States restoring what court stole |

States restoring what court stole

Remember the Supreme Court’s infamous eminent domain case in June 2005?

Kelo v. City of New London originally was filed in hopes of getting the Supreme Court to prevent misguided and morally challenged local governments like Pittsburgh’s from doing what they’d been doing for decades — abusing the power of eminent domain.

Kelo , of course, backfired on its supporters.

Instead of the Supreme Court upholding the clear intent of the Fifth Amendment — which says private property could be taken only for “public” purposes — Kelo gave local governments even more loopholes to practice their legalized thievery.

But a funny — and societally good — thing has happened in the aftermath of Kelo .

The Constitution-mocking 5-4 decision instantly generated a national bipartisan storm of indignation. Property owners and their advocates captured that political fury and directed Hurricane Kelo at state capitols.

Now, two years later, according to the tally kept by lawyers at the Institute for Justice — the country’s premier defender of property rights — 41 state legislatures have enacted eminent domain reforms.

In states like Virginia, for example, city officials can no longer use “blight” designations to justify condemning and seizing private property they covet for their redevelopment plans or their corporate friends.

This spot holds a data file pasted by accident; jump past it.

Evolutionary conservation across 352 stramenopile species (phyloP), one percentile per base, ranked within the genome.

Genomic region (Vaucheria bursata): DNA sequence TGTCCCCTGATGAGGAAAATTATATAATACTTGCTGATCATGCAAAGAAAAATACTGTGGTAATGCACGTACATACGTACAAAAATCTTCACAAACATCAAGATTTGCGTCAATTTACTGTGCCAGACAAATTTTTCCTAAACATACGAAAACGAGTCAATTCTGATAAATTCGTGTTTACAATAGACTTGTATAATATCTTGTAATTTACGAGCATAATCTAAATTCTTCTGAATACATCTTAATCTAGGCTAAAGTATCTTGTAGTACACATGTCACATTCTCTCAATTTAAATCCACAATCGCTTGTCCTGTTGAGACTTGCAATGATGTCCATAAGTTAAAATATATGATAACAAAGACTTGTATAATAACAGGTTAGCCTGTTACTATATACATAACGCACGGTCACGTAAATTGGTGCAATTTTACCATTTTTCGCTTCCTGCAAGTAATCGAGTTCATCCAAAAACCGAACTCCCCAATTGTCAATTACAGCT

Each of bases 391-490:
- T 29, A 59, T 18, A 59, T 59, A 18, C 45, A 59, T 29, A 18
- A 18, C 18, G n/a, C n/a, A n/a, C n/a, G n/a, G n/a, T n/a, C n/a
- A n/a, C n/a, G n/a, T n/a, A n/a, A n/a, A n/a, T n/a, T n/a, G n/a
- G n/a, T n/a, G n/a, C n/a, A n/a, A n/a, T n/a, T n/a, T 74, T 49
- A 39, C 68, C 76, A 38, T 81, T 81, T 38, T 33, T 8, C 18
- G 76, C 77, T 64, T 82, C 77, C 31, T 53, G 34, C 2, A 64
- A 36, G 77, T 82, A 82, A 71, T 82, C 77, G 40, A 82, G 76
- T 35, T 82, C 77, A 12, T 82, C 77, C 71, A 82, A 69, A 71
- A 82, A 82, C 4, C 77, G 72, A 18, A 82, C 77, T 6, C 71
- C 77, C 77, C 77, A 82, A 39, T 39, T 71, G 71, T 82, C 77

Only a handful of the reforms are perfect. The Castle Coalition, the nationwide network of citizen activists that the Institute for Justice formed to fight eminent domain abuse in their local communities, gives out only five “A’s” in its comprehensive 50-state report card of reform efforts.

Florida, Michigan, New Mexico and North and South Dakota are states “in which it is now impossible or extremely difficult” for the government “to take a person’s home or business and give it to someone else for private gain.”

Pennsylvania is among 15 states that got “B’s” (actually a B-). Miraculously, and out of character for a commonwealth that pioneered eminent domain abuse in the 1950s, our home legislature last year passed the “Property Rights Protection Act” with near unanimity.

The great news is that the law prohibits the use of eminent domain “to take private property in order to use it for private enterprise.” Plus, it also puts significant limits on the definition and use of blight as an excuse for governments to wield eminent domain.

The no-so-great news — what the Castle Coalition report card says is the bill’s serious drawback — is the legislation’s “glaring exception” for such serial abusers as the governments of Pittsburgh and Philadelphia.

Proving that the well-funded, politically connected people and corporations that benefit from eminent domain abuse are still alive and powerful, the new bill allows both cities to continue to condemn property within areas that have been previously declared blighted under state urban renewal laws for another seven years.

Unfortunately, long ago much of the City of Pittsburgh (including Downtown) was designated blighted as a calculated way to “legally” enable City Hall’s foolish or unconsummated redevelopment schemes.

Which is why some folks who own property around the footprints of the coming new hockey arena in the Hill District are not sleeping as well as they should.

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